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Republicans have faced more and more ideological primary challenges. Democrats haven't.

It's easy to think of the Democratic and Republican parties as mirror images of each other or assume that trends influencing one party are influencing the other. But that's wrong in a whole number of ways.

This chart from Robert Boatright looking at congressional primaries shows one way that symmetry has been failing lately — ideologically motivated primary challenges have become much more common on the Republican side, while there's been no change whatsoever on the Democratic side.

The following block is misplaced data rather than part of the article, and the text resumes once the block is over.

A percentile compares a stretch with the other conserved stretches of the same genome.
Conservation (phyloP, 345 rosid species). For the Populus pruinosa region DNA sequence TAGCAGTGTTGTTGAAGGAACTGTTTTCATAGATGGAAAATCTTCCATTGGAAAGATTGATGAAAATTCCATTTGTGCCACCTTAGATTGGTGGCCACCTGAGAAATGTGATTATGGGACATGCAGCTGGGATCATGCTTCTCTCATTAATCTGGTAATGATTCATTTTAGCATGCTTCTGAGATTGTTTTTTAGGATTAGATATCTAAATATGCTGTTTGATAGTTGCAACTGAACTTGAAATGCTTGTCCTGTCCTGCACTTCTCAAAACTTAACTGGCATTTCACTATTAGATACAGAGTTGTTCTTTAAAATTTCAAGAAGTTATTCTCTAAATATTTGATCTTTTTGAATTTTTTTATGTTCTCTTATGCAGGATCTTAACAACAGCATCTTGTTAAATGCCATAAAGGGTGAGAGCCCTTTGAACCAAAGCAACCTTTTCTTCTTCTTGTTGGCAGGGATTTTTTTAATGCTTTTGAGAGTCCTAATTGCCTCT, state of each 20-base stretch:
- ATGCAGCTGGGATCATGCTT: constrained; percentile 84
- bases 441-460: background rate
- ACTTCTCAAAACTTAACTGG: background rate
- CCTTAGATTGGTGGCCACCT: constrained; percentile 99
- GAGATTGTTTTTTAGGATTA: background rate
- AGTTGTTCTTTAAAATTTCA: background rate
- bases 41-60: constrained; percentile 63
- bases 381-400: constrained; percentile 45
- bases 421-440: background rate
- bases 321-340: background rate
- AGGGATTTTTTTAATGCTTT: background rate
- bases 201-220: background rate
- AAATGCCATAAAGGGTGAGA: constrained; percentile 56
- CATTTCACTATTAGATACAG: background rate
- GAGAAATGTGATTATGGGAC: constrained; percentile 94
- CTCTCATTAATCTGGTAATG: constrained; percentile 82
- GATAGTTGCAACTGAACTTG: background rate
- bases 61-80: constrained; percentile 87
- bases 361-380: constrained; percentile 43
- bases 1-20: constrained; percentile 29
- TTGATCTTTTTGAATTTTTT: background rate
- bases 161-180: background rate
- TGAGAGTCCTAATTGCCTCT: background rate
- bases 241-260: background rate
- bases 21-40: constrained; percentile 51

Robert Boatright

An interesting question is whether this will change in the future.

On its face, the Bernie Sanders campaign appears to suggest the existence of substantial untapped demand for left-wing ideological primary challenges in the Democratic Party. Sanders has shown there's a considerable amount of money out there to back left-wing candidates. And the fact that his supporters are so disproportionately young suggests that in the future there will be more and more grassroots enthusiasm for left-wing candidates.

Sanders has not, thus far, shown a ton of interest in down-ballot issues, choosing instead to continue raising tens of millions of dollars to spend on TV ads in New York, Pennsylvania, New Jersey, and California. But if he and the coalition behind him turn in that direction, they could bring balance to a political system in which ideology currently plays a much bigger role in the GOP than it does on the Democratic side.